Quimiotaxia/genética , Genoma de Inseto , Proteínas de Insetos/genética , Transcriptoma , Moscas Tsé-Tsé/genética , Animais , Regulação da Expressão Gênica , Masculino , Receptores Ionotrópicos de Glutamato/genética , Receptores Odorantes/genética , Especificidade da Espécie , Tripanossomíase , Moscas Tsé-Tsé/classificação , Moscas Tsé-Tsé/fisiologia
4.
PLoS Genet ; 16(6): e1008822, 2020 06.
Artigo em Inglês | MEDLINE | ID: mdl-32497040

RESUMO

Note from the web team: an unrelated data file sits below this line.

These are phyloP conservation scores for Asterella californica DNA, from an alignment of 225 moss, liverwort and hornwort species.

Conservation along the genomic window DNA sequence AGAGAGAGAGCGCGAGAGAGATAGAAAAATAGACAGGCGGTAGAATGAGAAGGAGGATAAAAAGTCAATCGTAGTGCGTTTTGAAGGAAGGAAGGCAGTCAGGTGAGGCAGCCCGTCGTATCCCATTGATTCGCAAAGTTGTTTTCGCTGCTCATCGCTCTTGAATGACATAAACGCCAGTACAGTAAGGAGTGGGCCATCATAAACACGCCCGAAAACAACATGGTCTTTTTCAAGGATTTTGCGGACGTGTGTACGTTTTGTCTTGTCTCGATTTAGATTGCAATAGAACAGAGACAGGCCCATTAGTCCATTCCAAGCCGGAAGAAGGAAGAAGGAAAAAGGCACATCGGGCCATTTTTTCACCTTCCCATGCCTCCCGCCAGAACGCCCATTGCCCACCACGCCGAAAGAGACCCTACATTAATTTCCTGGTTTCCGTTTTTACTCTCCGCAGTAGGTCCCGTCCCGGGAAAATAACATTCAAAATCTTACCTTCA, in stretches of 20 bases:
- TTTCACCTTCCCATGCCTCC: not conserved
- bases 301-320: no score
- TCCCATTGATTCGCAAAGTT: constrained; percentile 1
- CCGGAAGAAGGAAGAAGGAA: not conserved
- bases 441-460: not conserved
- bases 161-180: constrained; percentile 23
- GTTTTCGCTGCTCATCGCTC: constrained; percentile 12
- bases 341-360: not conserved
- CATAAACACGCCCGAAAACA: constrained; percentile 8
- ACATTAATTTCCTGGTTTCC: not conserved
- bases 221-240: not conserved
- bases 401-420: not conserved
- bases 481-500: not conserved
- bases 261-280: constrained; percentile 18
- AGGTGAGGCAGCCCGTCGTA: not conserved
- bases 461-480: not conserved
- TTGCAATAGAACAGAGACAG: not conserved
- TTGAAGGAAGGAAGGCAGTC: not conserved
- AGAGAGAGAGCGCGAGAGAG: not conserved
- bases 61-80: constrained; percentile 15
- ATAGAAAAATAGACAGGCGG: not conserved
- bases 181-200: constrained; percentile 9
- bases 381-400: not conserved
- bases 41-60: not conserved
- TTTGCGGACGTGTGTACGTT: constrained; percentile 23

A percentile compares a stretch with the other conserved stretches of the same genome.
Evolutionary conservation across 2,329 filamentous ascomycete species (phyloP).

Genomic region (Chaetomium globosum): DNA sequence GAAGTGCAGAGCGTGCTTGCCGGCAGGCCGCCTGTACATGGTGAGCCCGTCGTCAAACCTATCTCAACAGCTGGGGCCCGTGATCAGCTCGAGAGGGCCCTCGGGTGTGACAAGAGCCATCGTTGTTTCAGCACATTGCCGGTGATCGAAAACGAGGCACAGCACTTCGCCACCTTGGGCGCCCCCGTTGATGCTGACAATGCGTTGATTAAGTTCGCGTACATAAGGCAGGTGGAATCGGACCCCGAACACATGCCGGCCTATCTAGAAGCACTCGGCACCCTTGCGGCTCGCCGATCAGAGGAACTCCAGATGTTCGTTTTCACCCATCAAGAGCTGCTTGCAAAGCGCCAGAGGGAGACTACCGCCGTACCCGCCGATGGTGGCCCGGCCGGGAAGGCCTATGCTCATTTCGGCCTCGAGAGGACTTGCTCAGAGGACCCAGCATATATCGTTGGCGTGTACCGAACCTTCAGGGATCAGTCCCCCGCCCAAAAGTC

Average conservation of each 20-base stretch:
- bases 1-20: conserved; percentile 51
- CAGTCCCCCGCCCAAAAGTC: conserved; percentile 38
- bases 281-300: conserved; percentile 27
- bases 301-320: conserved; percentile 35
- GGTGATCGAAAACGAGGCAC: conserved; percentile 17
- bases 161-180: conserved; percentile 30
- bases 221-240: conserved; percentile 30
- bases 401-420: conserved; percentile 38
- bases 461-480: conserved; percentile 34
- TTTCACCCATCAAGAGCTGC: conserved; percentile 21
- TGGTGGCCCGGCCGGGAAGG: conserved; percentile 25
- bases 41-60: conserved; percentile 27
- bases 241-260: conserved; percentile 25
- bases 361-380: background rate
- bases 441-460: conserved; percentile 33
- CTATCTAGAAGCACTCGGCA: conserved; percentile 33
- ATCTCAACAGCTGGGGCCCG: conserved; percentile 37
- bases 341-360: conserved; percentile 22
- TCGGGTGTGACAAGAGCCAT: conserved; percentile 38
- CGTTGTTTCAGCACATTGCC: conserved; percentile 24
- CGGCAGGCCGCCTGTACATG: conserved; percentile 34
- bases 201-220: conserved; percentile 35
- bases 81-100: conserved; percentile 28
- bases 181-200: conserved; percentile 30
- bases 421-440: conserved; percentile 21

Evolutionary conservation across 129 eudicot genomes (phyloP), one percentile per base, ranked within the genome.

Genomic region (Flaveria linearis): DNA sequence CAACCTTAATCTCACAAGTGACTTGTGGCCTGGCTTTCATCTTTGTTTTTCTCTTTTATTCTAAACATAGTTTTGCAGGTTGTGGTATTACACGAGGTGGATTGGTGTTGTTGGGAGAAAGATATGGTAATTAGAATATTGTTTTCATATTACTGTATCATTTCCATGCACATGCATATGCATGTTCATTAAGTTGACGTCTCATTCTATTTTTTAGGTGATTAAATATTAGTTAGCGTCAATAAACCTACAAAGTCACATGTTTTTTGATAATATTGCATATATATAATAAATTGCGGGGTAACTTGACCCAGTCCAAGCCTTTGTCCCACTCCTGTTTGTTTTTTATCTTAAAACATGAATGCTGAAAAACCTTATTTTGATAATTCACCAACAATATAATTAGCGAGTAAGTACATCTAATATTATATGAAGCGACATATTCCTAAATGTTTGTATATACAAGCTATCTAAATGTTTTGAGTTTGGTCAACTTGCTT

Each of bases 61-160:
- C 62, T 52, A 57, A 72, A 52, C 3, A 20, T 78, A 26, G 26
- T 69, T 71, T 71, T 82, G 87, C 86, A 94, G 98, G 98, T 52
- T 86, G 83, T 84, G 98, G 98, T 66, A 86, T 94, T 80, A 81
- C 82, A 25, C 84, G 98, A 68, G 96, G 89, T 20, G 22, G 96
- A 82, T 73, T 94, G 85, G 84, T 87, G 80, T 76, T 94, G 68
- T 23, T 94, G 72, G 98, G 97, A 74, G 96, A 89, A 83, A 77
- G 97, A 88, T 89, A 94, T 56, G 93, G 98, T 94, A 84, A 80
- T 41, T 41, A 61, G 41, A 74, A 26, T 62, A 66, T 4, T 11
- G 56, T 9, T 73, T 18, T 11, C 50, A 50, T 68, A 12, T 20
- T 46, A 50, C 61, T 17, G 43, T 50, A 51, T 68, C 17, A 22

Insecticide resistance in malaria vectors threatens to reverse recent gains in malaria control. Deciphering patterns of gene flow and resistance evolution in malaria vectors is crucial to improving control strategies and preventing malaria resurgence. A genome-wide survey of Anopheles funestus genetic diversity Africa-wide revealed evidences of a major division between southern Africa and elsewhere, associated with different population histories. Three genomic regions exhibited strong signatures of selective sweeps, each spanning major resistance loci (CYP6P9a/b, GSTe2 and CYP9K1). However, a sharp regional contrast was observed between populations correlating with gene flow barriers. Signatures of complex molecular evolution of resistance were detected with evidence of copy number variation, transposon insertion and a gene conversion between CYP6P9a/b paralog genes. Temporal analyses of samples before and after bed net scale up suggest that these genomic changes are driven by this control intervention. Multiple independent selective sweeps at the same locus in different parts of Africa suggests that local evolution of resistance in malaria vectors may be a greater threat than trans-regional spread of resistance haplotypes.